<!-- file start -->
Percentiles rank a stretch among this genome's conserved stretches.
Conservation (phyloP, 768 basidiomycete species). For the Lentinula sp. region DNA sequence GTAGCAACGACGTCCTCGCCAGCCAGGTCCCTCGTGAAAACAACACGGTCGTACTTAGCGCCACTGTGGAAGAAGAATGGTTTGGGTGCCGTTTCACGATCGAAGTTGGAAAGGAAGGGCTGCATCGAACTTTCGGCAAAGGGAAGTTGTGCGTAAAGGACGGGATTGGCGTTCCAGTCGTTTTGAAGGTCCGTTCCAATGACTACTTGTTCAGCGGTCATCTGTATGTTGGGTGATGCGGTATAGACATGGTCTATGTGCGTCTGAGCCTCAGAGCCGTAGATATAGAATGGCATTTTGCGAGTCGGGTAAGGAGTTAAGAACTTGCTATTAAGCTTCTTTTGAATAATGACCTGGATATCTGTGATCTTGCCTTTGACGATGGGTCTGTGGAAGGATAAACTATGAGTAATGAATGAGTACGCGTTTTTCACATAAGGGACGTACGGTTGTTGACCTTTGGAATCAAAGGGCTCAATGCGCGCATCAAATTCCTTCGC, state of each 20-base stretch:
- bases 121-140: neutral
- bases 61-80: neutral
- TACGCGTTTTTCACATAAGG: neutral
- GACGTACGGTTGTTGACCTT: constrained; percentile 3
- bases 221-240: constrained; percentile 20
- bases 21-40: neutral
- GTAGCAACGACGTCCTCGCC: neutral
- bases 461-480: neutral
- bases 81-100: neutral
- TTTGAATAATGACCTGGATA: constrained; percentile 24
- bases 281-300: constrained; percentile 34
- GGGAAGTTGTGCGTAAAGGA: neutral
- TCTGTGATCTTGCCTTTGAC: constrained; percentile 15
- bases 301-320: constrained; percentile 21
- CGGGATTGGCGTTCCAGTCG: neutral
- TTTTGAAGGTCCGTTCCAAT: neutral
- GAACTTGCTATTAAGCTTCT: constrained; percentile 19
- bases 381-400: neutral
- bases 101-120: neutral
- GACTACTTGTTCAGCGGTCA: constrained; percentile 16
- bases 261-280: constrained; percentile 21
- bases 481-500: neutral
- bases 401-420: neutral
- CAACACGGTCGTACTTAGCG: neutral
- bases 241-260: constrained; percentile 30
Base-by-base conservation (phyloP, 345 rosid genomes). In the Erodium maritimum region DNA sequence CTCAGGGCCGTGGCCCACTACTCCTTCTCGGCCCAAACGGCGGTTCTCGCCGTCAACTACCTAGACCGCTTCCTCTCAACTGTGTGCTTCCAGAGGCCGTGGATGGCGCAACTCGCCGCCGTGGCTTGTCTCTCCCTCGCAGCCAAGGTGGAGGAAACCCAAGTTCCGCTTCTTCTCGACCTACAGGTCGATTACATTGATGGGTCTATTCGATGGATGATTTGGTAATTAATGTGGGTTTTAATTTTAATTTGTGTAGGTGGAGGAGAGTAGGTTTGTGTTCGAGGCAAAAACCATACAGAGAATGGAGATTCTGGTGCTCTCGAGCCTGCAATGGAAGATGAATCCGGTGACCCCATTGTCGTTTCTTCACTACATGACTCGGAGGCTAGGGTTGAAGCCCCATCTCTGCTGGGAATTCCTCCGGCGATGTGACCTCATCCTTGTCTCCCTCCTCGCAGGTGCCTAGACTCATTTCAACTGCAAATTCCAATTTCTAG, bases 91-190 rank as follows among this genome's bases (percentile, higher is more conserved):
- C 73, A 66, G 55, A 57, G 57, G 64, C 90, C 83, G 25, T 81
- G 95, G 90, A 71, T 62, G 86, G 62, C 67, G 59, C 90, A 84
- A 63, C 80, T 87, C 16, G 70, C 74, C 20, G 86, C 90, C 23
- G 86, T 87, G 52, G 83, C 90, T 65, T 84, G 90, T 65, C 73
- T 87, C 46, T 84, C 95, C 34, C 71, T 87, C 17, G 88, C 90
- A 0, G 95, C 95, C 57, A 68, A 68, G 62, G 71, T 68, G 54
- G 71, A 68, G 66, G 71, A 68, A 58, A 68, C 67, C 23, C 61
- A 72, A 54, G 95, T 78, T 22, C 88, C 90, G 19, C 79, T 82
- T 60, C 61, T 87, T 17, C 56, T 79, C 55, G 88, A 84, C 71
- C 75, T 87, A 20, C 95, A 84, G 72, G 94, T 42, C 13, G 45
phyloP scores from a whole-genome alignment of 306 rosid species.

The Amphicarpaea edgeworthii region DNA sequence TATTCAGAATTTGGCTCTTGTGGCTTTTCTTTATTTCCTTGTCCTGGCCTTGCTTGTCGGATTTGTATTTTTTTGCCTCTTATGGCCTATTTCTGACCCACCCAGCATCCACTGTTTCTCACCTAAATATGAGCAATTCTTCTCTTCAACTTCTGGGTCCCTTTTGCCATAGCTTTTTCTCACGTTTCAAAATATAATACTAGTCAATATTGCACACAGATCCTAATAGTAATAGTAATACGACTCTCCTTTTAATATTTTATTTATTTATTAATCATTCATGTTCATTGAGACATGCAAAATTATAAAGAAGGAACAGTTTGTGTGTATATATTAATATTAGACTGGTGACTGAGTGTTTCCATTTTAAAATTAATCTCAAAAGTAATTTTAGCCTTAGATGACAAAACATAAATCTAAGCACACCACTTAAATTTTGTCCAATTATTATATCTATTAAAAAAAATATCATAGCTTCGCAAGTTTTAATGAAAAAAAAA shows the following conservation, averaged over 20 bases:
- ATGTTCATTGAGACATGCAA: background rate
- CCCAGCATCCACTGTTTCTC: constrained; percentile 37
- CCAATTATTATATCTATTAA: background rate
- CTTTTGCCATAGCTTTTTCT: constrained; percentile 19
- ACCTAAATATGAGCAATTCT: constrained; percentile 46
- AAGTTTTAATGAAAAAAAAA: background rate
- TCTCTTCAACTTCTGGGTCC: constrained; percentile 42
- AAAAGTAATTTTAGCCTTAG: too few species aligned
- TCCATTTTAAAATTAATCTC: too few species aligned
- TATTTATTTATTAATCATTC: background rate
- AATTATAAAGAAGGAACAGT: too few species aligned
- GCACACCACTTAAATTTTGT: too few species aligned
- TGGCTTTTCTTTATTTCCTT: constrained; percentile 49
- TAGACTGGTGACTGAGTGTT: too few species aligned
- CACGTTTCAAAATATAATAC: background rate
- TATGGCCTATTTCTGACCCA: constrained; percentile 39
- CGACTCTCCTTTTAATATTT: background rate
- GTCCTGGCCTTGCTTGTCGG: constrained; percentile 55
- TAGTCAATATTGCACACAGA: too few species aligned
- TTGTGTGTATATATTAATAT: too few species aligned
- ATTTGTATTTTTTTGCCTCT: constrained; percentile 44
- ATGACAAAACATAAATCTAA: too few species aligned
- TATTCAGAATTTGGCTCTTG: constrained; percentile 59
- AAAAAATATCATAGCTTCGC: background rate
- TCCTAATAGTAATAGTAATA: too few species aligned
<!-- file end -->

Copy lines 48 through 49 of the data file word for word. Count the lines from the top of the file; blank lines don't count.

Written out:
- AAAAGTAATTTTAGCCTTAG: too few species aligned
- TCCATTTTAAAATTAATCTC: too few species aligned